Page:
Consider the following 1-dimensional heat IBVP:

\begin{align*}

&u_t=\alpha^2 u_{xx},\ 0<x<L,\ t>0\\

&{\rm BCs:}\ \left\{\begin{aligned}

u(0,t)&=c_1,\ t>0\\

u(L,t)&=c_2,

\end{aligned}

\right.\\

&{\rm IC:}\ u(x,0)=\phi(x),\ 0<x<L.

\end{align*}

Since the BCs are not homogeneous, the method of separation of variables cannot be used. Let us assume that $u(x,t)$ can be decomposed to

$$u(x,t)=S(x,t)+U(x,t)$$

where $S(x,t)$ satisfies the non-homogeneous BCs i.e.

\begin{align*}

S(0,t)&=c_1\ \ \ \ \ (1)\\

S(L,t)&=c_2

\end{align*}

This implies that $U(x,t)$ satisfies the homogeneous BCs

$$U(0,t)=U(L,t)=0$$

We don’t know the function $S(x,t)$ but we can make a guess. We can first try a possibly simplest one, a linear function in $x$

$$S(x,t)=A(t)x+B(t)$$

If this works, it is our luck day. If not, try something else that is next simplest one, say a quadratic function in $x$. It turns out that our guess works! This means that we can determine the coefficients $A(t)$ and $B(t)$ from the BCs (1) and we find that

$$A(t)=\frac{c_2-c_1}{L},\ B(t)=c_1$$

Thus

$$S(x,t)=\frac{c_2-c_1}{L}x+c_1$$

$U(x,t)$ satisfies the homogeneous IBVP:

\begin{align*}

&U_t=\alpha^2 U_{xx},\ 0<x<L,\ t>0\\

&{\rm BCs:}\ \left\{\begin{aligned}

U(0,t)&=0,\ t>0\\

U(L,t)&=0,

\end{aligned}

\right.\\

&{\rm IC:}\ U(x,0)=\phi(x)-S(x,0)=\phi(x)-\frac{c_2-c_1}{L}x-c_1,\ 0<x<L.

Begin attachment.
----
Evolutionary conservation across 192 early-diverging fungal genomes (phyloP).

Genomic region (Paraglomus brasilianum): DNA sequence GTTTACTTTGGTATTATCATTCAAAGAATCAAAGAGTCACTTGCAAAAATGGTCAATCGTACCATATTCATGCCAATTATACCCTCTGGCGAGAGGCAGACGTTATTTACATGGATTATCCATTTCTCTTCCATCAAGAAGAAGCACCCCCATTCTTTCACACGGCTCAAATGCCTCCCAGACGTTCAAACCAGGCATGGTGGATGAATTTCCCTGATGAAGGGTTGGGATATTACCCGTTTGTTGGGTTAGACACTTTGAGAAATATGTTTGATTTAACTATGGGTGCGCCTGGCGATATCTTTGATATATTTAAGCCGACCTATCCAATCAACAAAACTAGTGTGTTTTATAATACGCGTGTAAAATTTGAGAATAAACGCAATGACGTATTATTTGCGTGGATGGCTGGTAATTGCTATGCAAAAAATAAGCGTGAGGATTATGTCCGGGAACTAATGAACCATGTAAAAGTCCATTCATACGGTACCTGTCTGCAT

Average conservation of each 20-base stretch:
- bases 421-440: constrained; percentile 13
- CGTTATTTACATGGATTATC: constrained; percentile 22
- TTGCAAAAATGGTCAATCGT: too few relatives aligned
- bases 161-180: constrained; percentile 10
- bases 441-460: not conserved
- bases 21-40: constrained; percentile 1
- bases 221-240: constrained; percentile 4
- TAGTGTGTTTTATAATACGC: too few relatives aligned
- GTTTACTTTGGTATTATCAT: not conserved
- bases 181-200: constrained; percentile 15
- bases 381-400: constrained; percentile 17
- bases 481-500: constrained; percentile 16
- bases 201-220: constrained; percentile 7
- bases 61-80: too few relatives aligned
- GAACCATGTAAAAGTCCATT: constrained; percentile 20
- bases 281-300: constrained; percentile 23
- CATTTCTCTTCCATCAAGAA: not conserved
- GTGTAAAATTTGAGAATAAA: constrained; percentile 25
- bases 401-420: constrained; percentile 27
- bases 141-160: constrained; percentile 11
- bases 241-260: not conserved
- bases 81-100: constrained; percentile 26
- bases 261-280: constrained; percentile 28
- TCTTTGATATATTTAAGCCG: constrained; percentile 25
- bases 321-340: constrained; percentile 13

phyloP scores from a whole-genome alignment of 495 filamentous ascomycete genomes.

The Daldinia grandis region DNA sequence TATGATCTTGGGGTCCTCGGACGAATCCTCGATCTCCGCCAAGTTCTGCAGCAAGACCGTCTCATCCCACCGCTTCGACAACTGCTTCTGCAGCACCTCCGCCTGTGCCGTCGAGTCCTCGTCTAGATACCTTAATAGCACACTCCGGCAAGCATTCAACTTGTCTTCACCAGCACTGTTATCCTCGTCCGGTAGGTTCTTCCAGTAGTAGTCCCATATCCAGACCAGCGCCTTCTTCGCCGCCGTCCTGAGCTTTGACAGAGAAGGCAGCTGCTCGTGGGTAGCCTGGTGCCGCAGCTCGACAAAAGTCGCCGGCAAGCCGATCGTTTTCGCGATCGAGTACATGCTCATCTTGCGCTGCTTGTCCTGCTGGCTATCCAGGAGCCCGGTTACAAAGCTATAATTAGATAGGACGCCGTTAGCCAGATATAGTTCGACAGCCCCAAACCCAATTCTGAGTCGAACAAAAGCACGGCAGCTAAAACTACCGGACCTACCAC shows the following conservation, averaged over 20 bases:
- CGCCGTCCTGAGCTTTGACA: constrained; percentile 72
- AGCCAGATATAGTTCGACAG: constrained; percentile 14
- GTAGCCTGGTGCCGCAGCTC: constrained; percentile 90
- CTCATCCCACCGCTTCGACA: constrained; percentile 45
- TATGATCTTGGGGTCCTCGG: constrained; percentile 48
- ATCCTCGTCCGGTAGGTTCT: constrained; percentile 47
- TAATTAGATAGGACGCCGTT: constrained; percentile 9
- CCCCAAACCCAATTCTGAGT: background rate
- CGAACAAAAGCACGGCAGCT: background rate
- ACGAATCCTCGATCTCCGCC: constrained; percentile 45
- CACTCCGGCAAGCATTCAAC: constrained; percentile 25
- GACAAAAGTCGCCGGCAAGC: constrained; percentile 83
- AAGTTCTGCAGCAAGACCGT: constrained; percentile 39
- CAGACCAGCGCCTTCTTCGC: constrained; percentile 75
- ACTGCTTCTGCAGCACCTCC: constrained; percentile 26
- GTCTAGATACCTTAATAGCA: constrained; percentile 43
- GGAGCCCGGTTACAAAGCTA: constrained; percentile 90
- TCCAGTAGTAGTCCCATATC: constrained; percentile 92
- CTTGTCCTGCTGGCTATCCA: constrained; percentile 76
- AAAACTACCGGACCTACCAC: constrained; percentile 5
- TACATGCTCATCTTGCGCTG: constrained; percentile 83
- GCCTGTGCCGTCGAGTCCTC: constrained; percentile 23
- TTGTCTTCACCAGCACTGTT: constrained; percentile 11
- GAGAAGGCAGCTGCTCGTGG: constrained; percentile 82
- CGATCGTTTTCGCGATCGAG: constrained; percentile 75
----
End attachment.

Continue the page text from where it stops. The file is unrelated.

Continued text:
\end{align*}

We already know how to solve the homogeneous IBVP (see here) and

$$U(x,t)=\sum_{n=1}^\infty A_ne^{-\alpha^2\frac{n^2\pi^2}{L^2}t}\sin\frac{n\pi}{L}x$$

where

$$A_n=\frac{2}{L}\int_0^L[\phi(x)-\frac{c_2-c_1}{L}x-c_1]\sin\frac{n\pi}{L}xdx,\ n=1,2,\cdots$$

Note that $\lim_{t\to\infty}U(x,t)=0$ and so $\lim_{t\to\infty}u(x,t)=S(x)$. $U(x,t)$ is called the* transient* and $S(x)$ is called the *steady state*. The steady state is eventual state for large time.

*Example*. Solve the IBVP:

\begin{align*}

&u_t=\alpha^2 u_{xx},\ 0<x<1,\ t>0\\

&{\rm BCs:}\ \left\{\begin{aligned}

u(0,t)&=c_1,\ t>0\\

u(1,t)&=c_2,

\end{aligned}

\right.\\

&{\rm IC:}\ u(x,0)=0,\ 0<x<1.

\end{align*}

**Solution:** First we solve

\begin{align*}

&U_t=\alpha^2 U_{xx},\ 0<x<1,\ t>0\\

&{\rm BCs:}\ \left\{\begin{aligned}

U(0,t)&=0,\ t>0\\

U(1,t)&=0,

\end{aligned}

\right.\\

&{\rm IC:}\ U(x,0)=-c_1-(c_2-c_1)x,\ 0<x<1.

\end{align*}

The transient $U(x,t)$ is given by

$$U(x,t)=\sum_{n=1}^\infty A_ne^{-\alpha^2n^2\pi^2 t}\sin n\pi x$$

where

\begin{align*}

A_n&=-2\int_0^1[c_1+(c_2-c_1)]\sin n\pi xdx\\

&=\frac{2}{n\pi}[c_2(-1)^n-c_1].

\end{align*}

Hence the solution is

$$u(x,t)=(c_2-c_1)x+c_1+2\sum_{n=1}^\infty\frac{[c_2(-1)^n-c_1]}{n\pi}e^{-\alpha^2n^2\pi^2 t}\sin n\pi x$$

**References:**

David Betounes, Partial Differential Equations for Computational Science with Maple and Vector Analysis, TELOS, Springer-Verlag